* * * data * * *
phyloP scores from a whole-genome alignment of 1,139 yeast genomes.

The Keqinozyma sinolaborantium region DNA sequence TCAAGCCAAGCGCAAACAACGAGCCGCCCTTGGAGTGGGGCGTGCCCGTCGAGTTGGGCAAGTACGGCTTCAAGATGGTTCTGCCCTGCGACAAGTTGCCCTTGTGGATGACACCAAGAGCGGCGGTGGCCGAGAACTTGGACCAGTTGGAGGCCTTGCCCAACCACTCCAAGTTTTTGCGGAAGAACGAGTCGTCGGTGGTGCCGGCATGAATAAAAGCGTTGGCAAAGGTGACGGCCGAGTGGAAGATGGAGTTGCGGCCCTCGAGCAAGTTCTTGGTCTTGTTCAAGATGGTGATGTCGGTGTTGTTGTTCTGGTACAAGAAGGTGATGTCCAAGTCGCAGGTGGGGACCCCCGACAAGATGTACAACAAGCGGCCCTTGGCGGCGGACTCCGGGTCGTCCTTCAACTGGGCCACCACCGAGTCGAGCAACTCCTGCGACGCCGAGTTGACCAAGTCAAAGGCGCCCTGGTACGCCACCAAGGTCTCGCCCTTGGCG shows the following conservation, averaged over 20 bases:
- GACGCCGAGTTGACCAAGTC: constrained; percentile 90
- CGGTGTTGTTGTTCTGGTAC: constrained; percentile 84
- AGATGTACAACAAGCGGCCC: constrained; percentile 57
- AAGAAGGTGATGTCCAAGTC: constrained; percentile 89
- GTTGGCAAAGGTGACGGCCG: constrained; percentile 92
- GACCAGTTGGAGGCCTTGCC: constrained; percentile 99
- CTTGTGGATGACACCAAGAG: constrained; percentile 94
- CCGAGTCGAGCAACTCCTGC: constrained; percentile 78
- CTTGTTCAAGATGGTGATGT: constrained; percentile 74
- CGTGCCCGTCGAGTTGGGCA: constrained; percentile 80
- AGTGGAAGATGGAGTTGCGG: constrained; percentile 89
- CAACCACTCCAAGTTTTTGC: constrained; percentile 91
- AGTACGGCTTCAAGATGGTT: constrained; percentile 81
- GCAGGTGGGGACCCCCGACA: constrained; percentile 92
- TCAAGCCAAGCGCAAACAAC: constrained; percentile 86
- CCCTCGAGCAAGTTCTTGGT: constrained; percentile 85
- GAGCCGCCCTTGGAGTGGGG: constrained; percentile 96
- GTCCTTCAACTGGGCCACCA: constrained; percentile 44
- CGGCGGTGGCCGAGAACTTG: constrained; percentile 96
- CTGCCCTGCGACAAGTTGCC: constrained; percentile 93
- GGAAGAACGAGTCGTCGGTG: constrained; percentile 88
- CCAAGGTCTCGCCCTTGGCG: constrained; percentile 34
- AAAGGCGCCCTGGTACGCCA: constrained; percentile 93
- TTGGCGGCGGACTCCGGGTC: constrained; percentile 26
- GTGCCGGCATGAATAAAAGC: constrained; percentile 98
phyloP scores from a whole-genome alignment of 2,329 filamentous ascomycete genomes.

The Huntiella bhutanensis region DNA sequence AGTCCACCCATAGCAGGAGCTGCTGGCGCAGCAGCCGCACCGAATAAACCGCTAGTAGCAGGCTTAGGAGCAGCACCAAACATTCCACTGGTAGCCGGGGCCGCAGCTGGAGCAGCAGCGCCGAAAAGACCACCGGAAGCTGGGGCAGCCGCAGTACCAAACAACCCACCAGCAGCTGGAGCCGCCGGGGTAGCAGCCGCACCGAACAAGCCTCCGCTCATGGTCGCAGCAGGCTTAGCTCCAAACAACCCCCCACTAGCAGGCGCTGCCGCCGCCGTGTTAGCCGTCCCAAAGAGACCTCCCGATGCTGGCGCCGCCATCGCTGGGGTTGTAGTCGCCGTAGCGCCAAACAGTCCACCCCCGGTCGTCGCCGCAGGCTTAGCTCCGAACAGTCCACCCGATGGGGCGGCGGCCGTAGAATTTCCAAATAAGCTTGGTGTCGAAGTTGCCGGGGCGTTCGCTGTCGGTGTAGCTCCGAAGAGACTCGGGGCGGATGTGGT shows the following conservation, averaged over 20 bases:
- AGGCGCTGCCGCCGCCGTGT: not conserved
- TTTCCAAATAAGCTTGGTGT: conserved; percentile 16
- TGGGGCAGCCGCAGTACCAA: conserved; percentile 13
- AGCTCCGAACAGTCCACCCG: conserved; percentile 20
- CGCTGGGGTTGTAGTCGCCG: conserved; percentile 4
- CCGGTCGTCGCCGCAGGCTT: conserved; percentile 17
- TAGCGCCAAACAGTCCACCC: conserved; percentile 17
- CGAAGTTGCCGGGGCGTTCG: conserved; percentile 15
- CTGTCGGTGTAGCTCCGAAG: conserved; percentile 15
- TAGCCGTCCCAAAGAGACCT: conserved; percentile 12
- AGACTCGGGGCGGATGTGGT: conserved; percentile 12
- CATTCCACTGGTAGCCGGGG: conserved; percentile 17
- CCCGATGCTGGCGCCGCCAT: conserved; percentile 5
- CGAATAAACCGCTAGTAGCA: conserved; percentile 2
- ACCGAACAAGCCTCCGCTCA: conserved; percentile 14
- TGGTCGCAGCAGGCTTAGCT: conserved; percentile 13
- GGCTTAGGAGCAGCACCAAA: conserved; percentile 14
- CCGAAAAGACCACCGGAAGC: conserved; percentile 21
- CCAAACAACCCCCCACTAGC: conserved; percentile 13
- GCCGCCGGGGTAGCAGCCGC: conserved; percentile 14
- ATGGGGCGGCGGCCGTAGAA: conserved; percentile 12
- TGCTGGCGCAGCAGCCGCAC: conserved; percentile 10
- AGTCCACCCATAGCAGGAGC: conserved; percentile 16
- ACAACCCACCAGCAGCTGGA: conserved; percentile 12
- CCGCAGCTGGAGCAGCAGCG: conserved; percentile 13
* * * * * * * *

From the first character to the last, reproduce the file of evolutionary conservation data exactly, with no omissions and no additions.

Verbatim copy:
phyloP scores from a whole-genome alignment of 1,139 yeast genomes.

The Keqinozyma sinolaborantium region DNA sequence TCAAGCCAAGCGCAAACAACGAGCCGCCCTTGGAGTGGGGCGTGCCCGTCGAGTTGGGCAAGTACGGCTTCAAGATGGTTCTGCCCTGCGACAAGTTGCCCTTGTGGATGACACCAAGAGCGGCGGTGGCCGAGAACTTGGACCAGTTGGAGGCCTTGCCCAACCACTCCAAGTTTTTGCGGAAGAACGAGTCGTCGGTGGTGCCGGCATGAATAAAAGCGTTGGCAAAGGTGACGGCCGAGTGGAAGATGGAGTTGCGGCCCTCGAGCAAGTTCTTGGTCTTGTTCAAGATGGTGATGTCGGTGTTGTTGTTCTGGTACAAGAAGGTGATGTCCAAGTCGCAGGTGGGGACCCCCGACAAGATGTACAACAAGCGGCCCTTGGCGGCGGACTCCGGGTCGTCCTTCAACTGGGCCACCACCGAGTCGAGCAACTCCTGCGACGCCGAGTTGACCAAGTCAAAGGCGCCCTGGTACGCCACCAAGGTCTCGCCCTTGGCG shows the following conservation, averaged over 20 bases:
- GACGCCGAGTTGACCAAGTC: constrained; percentile 90
- CGGTGTTGTTGTTCTGGTAC: constrained; percentile 84
- AGATGTACAACAAGCGGCCC: constrained; percentile 57
- AAGAAGGTGATGTCCAAGTC: constrained; percentile 89
- GTTGGCAAAGGTGACGGCCG: constrained; percentile 92
- GACCAGTTGGAGGCCTTGCC: constrained; percentile 99
- CTTGTGGATGACACCAAGAG: constrained; percentile 94
- CCGAGTCGAGCAACTCCTGC: constrained; percentile 78
- CTTGTTCAAGATGGTGATGT: constrained; percentile 74
- CGTGCCCGTCGAGTTGGGCA: constrained; percentile 80
- AGTGGAAGATGGAGTTGCGG: constrained; percentile 89
- CAACCACTCCAAGTTTTTGC: constrained; percentile 91
- AGTACGGCTTCAAGATGGTT: constrained; percentile 81
- GCAGGTGGGGACCCCCGACA: constrained; percentile 92
- TCAAGCCAAGCGCAAACAAC: constrained; percentile 86
- CCCTCGAGCAAGTTCTTGGT: constrained; percentile 85
- GAGCCGCCCTTGGAGTGGGG: constrained; percentile 96
- GTCCTTCAACTGGGCCACCA: constrained; percentile 44
- CGGCGGTGGCCGAGAACTTG: constrained; percentile 96
- CTGCCCTGCGACAAGTTGCC: constrained; percentile 93
- GGAAGAACGAGTCGTCGGTG: constrained; percentile 88
- CCAAGGTCTCGCCCTTGGCG: constrained; percentile 34
- AAAGGCGCCCTGGTACGCCA: constrained; percentile 93
- TTGGCGGCGGACTCCGGGTC: constrained; percentile 26
- GTGCCGGCATGAATAAAAGC: constrained; percentile 98
phyloP scores from a whole-genome alignment of 2,329 filamentous ascomycete genomes.

The Huntiella bhutanensis region DNA sequence AGTCCACCCATAGCAGGAGCTGCTGGCGCAGCAGCCGCACCGAATAAACCGCTAGTAGCAGGCTTAGGAGCAGCACCAAACATTCCACTGGTAGCCGGGGCCGCAGCTGGAGCAGCAGCGCCGAAAAGACCACCGGAAGCTGGGGCAGCCGCAGTACCAAACAACCCACCAGCAGCTGGAGCCGCCGGGGTAGCAGCCGCACCGAACAAGCCTCCGCTCATGGTCGCAGCAGGCTTAGCTCCAAACAACCCCCCACTAGCAGGCGCTGCCGCCGCCGTGTTAGCCGTCCCAAAGAGACCTCCCGATGCTGGCGCCGCCATCGCTGGGGTTGTAGTCGCCGTAGCGCCAAACAGTCCACCCCCGGTCGTCGCCGCAGGCTTAGCTCCGAACAGTCCACCCGATGGGGCGGCGGCCGTAGAATTTCCAAATAAGCTTGGTGTCGAAGTTGCCGGGGCGTTCGCTGTCGGTGTAGCTCCGAAGAGACTCGGGGCGGATGTGGT shows the following conservation, averaged over 20 bases:
- AGGCGCTGCCGCCGCCGTGT: not conserved
- TTTCCAAATAAGCTTGGTGT: conserved; percentile 16
- TGGGGCAGCCGCAGTACCAA: conserved; percentile 13
- AGCTCCGAACAGTCCACCCG: conserved; percentile 20
- CGCTGGGGTTGTAGTCGCCG: conserved; percentile 4
- CCGGTCGTCGCCGCAGGCTT: conserved; percentile 17
- TAGCGCCAAACAGTCCACCC: conserved; percentile 17
- CGAAGTTGCCGGGGCGTTCG: conserved; percentile 15
- CTGTCGGTGTAGCTCCGAAG: conserved; percentile 15
- TAGCCGTCCCAAAGAGACCT: conserved; percentile 12
- AGACTCGGGGCGGATGTGGT: conserved; percentile 12
- CATTCCACTGGTAGCCGGGG: conserved; percentile 17
- CCCGATGCTGGCGCCGCCAT: conserved; percentile 5
- CGAATAAACCGCTAGTAGCA: conserved; percentile 2
- ACCGAACAAGCCTCCGCTCA: conserved; percentile 14
- TGGTCGCAGCAGGCTTAGCT: conserved; percentile 13
- GGCTTAGGAGCAGCACCAAA: conserved; percentile 14
- CCGAAAAGACCACCGGAAGC: conserved; percentile 21
- CCAAACAACCCCCCACTAGC: conserved; percentile 13
- GCCGCCGGGGTAGCAGCCGC: conserved; percentile 14
- ATGGGGCGGCGGCCGTAGAA: conserved; percentile 12
- TGCTGGCGCAGCAGCCGCAC: conserved; percentile 10
- AGTCCACCCATAGCAGGAGC: conserved; percentile 16
- ACAACCCACCAGCAGCTGGA: conserved; percentile 12
- CCGCAGCTGGAGCAGCAGCG: conserved; percentile 13